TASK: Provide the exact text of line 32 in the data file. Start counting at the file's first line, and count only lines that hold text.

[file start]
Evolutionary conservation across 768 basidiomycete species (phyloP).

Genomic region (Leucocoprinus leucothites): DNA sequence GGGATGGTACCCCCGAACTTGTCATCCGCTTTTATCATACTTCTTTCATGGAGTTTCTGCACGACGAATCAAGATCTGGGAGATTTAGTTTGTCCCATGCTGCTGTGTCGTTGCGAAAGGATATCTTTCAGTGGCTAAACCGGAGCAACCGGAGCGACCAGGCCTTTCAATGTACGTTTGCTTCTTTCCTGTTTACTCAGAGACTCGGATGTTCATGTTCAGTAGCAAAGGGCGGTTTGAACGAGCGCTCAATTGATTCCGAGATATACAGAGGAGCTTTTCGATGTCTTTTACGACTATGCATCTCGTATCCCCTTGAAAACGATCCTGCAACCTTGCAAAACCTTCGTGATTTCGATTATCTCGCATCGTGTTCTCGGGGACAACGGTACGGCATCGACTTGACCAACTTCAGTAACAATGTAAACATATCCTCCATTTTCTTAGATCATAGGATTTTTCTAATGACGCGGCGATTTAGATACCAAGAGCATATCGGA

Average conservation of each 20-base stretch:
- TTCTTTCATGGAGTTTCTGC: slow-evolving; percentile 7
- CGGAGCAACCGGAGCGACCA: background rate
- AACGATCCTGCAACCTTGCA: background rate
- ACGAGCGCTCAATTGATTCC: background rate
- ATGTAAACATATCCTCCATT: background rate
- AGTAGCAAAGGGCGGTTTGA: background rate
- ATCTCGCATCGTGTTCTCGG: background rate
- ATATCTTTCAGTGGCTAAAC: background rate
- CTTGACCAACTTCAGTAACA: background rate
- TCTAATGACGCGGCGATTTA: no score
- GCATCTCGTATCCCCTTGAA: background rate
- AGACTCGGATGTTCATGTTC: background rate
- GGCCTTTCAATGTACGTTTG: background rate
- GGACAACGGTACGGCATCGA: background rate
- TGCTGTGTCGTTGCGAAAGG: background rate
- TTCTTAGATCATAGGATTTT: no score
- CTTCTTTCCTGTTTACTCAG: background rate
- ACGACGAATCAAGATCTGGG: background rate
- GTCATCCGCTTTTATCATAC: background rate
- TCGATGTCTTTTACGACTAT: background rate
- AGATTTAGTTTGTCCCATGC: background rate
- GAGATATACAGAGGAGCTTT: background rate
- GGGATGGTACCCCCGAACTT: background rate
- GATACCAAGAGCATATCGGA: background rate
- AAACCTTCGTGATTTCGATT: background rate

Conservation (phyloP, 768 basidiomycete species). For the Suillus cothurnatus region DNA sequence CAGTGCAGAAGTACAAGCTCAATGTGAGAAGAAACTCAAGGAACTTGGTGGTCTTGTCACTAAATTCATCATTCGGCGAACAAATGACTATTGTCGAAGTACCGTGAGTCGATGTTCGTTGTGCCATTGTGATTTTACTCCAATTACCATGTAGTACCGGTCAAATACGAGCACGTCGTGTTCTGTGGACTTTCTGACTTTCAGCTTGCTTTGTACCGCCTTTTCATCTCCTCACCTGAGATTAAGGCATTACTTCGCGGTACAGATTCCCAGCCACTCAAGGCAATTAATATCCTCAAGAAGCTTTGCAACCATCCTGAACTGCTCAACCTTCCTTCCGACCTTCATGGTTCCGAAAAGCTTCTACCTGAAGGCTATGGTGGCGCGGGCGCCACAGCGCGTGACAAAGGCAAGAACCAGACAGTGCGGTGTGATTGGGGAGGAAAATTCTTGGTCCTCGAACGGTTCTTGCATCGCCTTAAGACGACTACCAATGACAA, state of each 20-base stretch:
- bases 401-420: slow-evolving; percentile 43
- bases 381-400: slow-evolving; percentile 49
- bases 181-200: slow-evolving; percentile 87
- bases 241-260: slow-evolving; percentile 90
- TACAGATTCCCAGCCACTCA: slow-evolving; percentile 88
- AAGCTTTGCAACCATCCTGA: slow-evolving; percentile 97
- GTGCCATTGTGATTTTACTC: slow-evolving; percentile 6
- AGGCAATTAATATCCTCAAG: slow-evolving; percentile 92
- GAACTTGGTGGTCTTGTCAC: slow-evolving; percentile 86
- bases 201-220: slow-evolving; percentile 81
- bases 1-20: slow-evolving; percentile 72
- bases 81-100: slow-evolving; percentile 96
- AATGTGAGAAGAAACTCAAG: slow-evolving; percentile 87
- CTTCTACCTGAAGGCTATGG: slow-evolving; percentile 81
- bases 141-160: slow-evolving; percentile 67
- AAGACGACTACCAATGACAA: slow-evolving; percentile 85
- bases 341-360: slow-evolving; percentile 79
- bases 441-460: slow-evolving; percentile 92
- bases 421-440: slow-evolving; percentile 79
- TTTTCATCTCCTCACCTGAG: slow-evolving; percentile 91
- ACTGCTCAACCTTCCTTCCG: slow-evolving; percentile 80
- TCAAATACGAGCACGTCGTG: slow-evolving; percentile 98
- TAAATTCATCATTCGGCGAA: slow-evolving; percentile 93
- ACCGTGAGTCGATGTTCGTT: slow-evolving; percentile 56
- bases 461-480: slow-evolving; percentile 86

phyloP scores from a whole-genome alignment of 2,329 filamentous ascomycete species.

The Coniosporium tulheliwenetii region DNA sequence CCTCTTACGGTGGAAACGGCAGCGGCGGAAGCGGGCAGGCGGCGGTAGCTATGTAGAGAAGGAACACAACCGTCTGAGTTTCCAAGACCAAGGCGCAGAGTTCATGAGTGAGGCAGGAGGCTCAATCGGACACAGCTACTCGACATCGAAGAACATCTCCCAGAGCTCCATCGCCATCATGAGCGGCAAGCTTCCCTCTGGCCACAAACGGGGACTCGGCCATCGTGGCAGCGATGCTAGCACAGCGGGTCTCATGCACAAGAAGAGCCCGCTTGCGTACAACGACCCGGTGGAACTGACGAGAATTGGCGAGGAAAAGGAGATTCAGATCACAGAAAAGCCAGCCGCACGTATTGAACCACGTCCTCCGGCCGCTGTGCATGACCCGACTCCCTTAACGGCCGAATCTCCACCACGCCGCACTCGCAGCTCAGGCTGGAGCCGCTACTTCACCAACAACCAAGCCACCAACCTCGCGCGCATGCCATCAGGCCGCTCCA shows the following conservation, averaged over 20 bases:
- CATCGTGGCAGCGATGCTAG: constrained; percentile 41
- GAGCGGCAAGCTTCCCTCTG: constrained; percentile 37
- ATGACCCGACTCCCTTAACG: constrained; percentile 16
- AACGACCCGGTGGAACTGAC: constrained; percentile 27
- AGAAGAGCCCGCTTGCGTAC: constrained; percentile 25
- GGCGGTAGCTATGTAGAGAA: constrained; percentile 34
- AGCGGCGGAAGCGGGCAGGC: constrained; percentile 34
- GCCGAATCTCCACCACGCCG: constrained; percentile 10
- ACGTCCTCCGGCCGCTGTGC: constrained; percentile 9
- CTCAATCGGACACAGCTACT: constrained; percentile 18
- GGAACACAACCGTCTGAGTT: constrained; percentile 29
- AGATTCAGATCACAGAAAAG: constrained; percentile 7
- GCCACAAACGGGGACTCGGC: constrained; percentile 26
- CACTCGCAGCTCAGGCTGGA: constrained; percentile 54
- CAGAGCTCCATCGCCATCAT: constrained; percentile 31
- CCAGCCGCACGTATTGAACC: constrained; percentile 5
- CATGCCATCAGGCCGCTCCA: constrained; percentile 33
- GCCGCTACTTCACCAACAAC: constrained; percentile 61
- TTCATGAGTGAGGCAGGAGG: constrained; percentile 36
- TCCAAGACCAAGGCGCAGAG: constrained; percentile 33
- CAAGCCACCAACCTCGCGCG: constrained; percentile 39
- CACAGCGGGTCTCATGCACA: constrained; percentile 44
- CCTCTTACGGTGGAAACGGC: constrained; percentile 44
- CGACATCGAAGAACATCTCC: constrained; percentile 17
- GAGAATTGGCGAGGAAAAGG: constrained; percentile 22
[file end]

- bases 181-200: slow-evolving; percentile 87